“And now we have it.
“It’s all about the convivial aspect of coming together, eating, drinking and also it all looking lovely.
“This is what I have always wanted to do since an early age and I really hope that Beaminster accepts it and that we stay here for a long time and if we can get the online side of this going as well, because obviously in winter, in January and February, our sales might be a lot less, that will help us get through.”
Suggestion 8: If small towns in West Dorset, East Devon and South Somerset are to promote themselves and prosper then online trading support will be increasingly vital.
Aside from this, Louise — being, as she says, “quite new in Beaminster” — is reluctant to make too many statements about the town’s future. But then her landlady Monica Gedge joins in the conversation. Monica used to run Monica’s Fashion House in Beaminster Square for 21 years; she’s seen “an awful lot of comings and goings” and has many shrewd observations to make.
Monica’s been peering in the windows of what used to be Nessie’s Yarn Shop and is excited by what looks — she thinks — like it might be America’s Pier 1 Imports. In fact, it’s going to be the Beaminster Emporium.
The Beaminster Emporium is being launched by Graham Hart, who also has an outlet in Crewkerne and, until recently, ran The Emporium in Yeovil. Mr Hart says: “Although we have in the past had businesses in the area, including Lyme Regis, Sidmouth and Beer, we’ve been strangers in Beaminster but are really excited about this venture because it’s such a lively community with great potential.”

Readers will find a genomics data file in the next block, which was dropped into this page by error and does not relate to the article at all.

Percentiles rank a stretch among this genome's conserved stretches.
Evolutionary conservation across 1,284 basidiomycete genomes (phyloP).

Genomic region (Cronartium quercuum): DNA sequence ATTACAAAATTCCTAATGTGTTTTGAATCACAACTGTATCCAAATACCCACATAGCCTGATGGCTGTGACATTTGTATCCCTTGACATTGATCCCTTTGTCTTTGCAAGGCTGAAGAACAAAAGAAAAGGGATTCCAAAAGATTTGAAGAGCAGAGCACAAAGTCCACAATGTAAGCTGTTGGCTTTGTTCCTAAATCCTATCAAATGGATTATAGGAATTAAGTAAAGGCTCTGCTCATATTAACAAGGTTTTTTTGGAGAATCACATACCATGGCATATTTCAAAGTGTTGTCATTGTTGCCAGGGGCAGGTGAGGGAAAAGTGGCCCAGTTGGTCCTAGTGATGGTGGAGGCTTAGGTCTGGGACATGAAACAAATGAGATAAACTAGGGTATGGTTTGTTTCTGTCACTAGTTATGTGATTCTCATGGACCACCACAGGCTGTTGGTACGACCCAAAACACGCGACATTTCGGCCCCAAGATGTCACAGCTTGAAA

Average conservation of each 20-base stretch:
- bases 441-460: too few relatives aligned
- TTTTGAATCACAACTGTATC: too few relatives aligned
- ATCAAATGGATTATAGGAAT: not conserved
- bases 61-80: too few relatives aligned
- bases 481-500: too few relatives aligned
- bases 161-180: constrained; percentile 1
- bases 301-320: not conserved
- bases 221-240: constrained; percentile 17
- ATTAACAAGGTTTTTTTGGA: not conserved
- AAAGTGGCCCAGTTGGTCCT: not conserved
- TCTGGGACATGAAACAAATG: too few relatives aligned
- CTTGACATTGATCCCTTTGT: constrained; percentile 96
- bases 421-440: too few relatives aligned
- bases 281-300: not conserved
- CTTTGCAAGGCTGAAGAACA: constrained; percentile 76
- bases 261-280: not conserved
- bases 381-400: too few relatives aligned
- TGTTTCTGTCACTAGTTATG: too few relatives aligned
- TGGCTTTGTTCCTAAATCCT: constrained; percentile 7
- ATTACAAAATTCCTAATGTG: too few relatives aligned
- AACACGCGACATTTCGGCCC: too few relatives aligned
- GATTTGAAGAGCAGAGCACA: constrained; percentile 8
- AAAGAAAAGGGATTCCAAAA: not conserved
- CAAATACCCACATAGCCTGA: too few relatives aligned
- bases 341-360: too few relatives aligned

“It all helps,” Monica tells Louise. “I’ve always maintained that [Suggestion 9] to have a good business is to have two of a kind in the town because people will come in, look at one, and look at the other. And now there’s going to be three or even four!”
(That’s Brassica Mercantile, Cilla & Camilla, the Beaminster Emporium and possibly Partners in Design where Strummer Pink used to be, although Partners in Design — run by the Beaminster-based interior designer Barbara Proctor — is intended to be much more than a shop.)
There will also be a revitalised mix of cafés, pubs and restaurants.
Louise recalls that at the end of her first Saturday, Richard Barker popped over from Cilla & Camilla to ask her how she’d got on. One of the appealing features of Beaminster is its friendliness.
“I said, ‘Well, I’ve got nothing to compare it with, but I think it went quite well’ and he said ‘I think there’s something in the air, because it’s the best Saturday we’ve ever had!’”
“That’s what I’m saying,” nods Monica. “Two of a kind. I think it’s all going to bring more people in.”